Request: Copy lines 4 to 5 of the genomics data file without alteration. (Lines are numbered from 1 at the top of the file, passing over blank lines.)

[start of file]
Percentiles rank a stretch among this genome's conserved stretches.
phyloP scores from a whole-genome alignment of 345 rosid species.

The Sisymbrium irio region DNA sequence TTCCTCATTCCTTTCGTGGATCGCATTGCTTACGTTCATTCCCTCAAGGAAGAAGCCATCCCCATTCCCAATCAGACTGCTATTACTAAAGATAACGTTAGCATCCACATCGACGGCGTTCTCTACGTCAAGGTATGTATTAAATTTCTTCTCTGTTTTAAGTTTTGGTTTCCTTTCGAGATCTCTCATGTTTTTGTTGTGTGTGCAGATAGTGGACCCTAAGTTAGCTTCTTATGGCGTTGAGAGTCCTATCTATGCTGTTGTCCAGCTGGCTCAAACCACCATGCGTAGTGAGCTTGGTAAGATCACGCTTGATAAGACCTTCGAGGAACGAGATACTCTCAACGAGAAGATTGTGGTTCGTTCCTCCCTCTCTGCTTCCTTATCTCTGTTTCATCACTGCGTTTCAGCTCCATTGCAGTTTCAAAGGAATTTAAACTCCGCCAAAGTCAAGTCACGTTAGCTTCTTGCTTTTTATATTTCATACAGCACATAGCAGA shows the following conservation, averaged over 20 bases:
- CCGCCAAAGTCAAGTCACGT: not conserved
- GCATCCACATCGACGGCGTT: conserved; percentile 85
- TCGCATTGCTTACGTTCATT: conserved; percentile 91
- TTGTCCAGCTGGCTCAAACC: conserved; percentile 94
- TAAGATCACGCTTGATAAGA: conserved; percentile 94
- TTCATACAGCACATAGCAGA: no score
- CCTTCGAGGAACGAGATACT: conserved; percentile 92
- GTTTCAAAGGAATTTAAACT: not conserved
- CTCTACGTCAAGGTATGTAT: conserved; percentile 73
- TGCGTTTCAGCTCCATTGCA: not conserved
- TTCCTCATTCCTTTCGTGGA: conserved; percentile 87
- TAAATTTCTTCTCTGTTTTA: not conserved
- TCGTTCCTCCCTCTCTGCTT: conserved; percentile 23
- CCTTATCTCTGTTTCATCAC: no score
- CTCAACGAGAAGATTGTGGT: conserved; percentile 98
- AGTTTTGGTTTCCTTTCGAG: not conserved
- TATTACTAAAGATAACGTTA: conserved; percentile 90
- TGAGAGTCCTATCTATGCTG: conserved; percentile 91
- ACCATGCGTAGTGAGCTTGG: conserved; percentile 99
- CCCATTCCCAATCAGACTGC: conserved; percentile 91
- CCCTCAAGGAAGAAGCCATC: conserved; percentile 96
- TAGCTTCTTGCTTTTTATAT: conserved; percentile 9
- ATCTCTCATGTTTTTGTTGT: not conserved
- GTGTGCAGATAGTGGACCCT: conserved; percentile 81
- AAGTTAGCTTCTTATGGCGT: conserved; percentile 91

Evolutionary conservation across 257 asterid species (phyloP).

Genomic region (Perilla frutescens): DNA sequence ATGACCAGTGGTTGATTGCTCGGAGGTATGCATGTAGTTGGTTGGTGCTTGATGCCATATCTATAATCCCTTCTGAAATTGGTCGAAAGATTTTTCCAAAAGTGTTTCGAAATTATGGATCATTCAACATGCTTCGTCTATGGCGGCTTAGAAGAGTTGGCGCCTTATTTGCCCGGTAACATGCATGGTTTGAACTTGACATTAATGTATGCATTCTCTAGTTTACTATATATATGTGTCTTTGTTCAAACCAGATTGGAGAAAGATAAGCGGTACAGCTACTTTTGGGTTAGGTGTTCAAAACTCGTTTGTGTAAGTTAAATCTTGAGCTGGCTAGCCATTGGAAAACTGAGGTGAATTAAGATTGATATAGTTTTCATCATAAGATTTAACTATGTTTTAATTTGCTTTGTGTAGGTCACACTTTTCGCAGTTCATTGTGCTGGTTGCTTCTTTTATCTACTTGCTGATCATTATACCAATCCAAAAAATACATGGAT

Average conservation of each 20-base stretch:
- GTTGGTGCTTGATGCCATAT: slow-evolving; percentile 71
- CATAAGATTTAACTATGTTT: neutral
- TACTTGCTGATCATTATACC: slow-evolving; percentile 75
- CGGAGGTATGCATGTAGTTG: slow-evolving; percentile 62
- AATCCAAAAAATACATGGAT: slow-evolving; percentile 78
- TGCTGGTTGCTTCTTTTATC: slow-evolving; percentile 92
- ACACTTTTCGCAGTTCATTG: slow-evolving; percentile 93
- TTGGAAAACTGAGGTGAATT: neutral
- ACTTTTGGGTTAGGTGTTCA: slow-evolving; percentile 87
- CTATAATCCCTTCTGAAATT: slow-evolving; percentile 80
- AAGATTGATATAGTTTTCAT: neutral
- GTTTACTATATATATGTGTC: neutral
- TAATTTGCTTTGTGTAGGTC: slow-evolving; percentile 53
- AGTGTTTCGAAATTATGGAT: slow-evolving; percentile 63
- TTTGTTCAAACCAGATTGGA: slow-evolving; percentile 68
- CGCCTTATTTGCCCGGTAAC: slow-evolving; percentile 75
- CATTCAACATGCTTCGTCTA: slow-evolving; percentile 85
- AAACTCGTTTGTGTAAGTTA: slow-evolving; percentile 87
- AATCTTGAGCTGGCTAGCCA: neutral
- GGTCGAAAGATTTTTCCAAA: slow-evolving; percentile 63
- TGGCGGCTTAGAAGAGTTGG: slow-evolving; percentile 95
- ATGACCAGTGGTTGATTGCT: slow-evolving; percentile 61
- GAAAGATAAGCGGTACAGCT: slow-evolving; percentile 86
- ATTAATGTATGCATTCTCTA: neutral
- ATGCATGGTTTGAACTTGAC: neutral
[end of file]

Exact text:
- CCGCCAAAGTCAAGTCACGT: not conserved
- GCATCCACATCGACGGCGTT: conserved; percentile 85